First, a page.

Cricket's slow geographical expansion is turning out to be a blessing in disguise for the cash-rich Indian Premier League (IPL) which looks set to beat the dreaded novel coronavirus threat and go ahead as scheduled.
At a time when the number of recorded deaths because of the deadly outbreak across the globe is touching 3500 with a plethora of international sporting events getting cancelled, the IPL seems to be in a parallel universe where "all is well".
And there are multiple practical reasons why the T20 extravaganza will be held as per schedule.
A major reason is the small number of countries that play the game and an even smaller fraction of overseas players, who will compete in the world's richest cricket league starting March 29 in Mumbai.
Till Thursday (5th March), the reported number of positive COVID-19 cases in India stood at 29, including 16 Italian tourists.
However, none of the overseas recruits of eight IPL franchises have expressed any apprehensions about travelling to India.
Just over 60 players from cricket nations such as Australia, England, New Zealand, South Africa and the Caribbean islands comprise the elite foreign brigade and the reported positive cases of coronavirus in all these countries is next to none.
"The IOC is saying Olympics in Tokyo will be held as per schedule. IPL is a minuscule tournament in that regard. If Olympics can be held, there's no reason why IPL can't be held," a BCCI official told PTI on conditions of anonymity.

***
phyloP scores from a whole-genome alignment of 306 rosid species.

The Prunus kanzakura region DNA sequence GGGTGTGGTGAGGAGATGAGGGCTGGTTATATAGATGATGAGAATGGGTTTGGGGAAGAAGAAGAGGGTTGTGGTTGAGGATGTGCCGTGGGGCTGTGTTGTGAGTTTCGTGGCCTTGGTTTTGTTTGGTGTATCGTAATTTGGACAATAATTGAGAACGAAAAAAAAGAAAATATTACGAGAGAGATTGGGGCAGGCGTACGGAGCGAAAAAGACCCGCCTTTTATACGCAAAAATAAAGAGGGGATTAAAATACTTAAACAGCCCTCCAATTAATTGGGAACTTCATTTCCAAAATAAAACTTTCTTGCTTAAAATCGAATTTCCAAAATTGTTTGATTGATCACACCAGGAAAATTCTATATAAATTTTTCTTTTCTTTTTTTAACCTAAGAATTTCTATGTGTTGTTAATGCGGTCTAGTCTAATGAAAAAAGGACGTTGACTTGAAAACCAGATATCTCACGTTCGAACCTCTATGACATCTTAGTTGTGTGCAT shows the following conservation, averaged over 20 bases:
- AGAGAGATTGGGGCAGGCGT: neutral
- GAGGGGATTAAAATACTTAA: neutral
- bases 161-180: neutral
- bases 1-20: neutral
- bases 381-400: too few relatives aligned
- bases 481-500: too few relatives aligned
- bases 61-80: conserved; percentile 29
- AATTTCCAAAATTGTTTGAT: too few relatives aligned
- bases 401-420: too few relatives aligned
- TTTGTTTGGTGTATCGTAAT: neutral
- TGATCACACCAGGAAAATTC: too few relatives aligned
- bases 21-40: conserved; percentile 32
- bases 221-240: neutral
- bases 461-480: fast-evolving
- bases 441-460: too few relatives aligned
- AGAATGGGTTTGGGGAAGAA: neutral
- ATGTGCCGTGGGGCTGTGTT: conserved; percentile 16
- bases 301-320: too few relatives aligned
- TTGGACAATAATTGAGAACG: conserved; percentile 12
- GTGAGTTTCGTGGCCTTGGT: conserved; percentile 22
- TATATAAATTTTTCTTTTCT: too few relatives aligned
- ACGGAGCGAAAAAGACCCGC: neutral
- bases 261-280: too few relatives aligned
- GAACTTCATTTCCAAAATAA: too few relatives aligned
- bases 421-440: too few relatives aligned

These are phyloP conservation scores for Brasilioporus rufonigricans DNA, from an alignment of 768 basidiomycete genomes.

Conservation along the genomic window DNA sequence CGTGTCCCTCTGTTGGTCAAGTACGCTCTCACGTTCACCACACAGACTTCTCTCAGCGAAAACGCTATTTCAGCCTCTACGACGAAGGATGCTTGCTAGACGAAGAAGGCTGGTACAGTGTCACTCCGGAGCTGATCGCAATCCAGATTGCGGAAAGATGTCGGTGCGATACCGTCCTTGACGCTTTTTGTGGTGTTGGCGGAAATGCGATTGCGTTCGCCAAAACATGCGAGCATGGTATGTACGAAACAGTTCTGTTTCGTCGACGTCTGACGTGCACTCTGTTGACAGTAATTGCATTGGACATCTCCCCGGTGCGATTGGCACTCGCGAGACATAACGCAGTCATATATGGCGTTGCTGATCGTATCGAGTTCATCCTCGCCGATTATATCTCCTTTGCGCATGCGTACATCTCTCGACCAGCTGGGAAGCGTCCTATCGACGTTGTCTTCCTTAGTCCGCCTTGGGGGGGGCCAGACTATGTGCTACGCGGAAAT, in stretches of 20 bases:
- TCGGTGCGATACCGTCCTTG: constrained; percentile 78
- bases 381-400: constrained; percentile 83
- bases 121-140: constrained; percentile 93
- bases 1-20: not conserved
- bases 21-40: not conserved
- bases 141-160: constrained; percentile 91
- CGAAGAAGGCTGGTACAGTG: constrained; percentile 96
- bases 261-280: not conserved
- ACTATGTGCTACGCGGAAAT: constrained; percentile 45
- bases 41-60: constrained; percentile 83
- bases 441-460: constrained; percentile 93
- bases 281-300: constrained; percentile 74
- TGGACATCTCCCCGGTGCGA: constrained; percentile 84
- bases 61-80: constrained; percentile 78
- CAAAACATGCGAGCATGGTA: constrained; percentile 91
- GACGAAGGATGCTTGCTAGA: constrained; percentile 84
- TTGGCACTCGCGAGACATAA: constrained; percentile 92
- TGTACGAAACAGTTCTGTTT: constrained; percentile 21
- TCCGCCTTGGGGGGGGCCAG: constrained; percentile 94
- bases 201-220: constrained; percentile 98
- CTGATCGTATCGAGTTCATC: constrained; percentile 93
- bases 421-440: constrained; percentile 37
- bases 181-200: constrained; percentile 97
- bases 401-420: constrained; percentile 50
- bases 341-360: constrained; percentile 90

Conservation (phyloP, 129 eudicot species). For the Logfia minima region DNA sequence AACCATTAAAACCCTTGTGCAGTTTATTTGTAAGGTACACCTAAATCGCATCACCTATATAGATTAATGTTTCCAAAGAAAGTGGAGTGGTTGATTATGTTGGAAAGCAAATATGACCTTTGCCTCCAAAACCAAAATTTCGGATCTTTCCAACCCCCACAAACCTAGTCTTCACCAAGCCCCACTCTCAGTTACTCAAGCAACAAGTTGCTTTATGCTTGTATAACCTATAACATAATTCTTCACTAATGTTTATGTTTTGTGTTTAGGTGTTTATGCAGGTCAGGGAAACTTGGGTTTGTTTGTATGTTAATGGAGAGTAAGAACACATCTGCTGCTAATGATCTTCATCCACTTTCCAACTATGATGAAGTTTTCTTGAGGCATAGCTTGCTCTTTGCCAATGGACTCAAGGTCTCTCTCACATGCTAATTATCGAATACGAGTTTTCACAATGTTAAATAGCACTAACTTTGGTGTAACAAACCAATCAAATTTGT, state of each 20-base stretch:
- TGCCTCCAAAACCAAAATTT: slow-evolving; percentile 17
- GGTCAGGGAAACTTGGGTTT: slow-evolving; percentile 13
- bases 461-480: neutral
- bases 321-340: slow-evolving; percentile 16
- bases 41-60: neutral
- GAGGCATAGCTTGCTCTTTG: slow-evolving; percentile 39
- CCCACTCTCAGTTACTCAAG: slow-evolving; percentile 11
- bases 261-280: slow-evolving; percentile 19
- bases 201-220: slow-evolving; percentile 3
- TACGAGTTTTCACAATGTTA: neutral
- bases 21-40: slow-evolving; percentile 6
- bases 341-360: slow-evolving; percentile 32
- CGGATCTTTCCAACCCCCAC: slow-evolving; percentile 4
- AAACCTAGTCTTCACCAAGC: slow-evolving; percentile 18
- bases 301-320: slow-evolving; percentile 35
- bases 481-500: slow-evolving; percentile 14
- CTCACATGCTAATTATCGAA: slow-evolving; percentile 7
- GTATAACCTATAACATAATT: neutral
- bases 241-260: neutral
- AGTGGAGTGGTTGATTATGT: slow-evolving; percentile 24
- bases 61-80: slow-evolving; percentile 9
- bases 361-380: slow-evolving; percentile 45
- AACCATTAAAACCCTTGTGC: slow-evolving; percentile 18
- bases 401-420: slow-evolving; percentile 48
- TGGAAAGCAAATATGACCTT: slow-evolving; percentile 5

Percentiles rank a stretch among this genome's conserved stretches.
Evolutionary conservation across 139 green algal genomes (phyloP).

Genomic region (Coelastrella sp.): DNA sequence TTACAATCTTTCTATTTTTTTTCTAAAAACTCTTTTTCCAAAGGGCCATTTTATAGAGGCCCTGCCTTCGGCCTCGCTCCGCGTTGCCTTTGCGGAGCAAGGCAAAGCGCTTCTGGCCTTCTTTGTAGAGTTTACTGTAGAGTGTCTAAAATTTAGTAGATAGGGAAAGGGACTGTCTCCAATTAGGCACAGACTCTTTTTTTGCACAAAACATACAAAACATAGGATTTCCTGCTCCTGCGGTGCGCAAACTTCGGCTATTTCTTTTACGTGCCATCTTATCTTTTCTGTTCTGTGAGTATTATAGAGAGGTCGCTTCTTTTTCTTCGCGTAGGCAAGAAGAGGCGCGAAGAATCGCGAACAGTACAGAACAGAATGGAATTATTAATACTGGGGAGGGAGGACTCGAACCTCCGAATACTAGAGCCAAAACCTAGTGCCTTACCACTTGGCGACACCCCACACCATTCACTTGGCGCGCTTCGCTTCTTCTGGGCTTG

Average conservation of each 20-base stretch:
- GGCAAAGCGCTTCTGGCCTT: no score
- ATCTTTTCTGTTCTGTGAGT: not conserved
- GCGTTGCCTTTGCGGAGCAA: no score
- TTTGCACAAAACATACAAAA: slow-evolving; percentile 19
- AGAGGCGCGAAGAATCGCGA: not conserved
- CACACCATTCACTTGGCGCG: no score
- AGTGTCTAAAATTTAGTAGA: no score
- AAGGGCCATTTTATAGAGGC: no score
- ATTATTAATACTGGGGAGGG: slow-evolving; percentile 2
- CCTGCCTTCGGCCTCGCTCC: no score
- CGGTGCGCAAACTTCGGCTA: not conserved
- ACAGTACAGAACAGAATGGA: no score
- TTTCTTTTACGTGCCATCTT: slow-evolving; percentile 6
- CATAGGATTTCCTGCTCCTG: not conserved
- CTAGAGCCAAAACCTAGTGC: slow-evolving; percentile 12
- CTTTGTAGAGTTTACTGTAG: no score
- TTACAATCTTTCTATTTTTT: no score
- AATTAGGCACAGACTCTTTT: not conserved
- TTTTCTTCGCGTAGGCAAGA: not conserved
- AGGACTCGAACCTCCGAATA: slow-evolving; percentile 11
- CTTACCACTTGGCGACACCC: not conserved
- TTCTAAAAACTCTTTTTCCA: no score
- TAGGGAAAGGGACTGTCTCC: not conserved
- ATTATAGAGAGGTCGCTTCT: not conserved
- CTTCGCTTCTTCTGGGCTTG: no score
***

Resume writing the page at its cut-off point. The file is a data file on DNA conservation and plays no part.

The second and perhaps the biggest reason is broadcasters.
Star Sports has bought the rights for Rs 16,347 crore (USD 2.55 billion) for a period of five years and their advertising revenues will take a huge hit if the tournament doesnt go ahead as planned.
Former Delhi Daredevils CEO Hemant Dua explained the economics.
"Look Star as well as BCCI has got everything insured. I don't know if there is any specific insurance cover for cancellation due to coronavirus but there is no chance of that happening if I read the situation properly," Dua told PTI.
He then explained that even Star has got their TV rights deal insured.
"Like every insurance claim, they will not get probably 100 percent but 80 percent money will be recovered. But that's not the point. The advertisement revenues will not come which is a huge loss. Personally, I see no reason for cancellation," Dua said.
"Each and every match is also separately insured. So neither the BCCI nor the franchises will lose anything. But cancellation means scrapped for the year as this is the window. It can't be rescheduled," a senior BCCI official said.
The BCCI is also depending on the guidelines given by the government with regards to dealing with the health crisis.
"Every person availing international flights will be screened for coronavirus at the port of entry. That is the biggest health security measure. Obviously the BCCI will strictly adhere to any health advisory that government will issue," a Board official said.
But since there is an advisory that social gatherings are inadvisable at this point, won't it affect the league?
"You will only come to know once the ticket sales start. If the stadiums are packed, that means people are coming but if stands are largely empty, then you can presume that people are wary."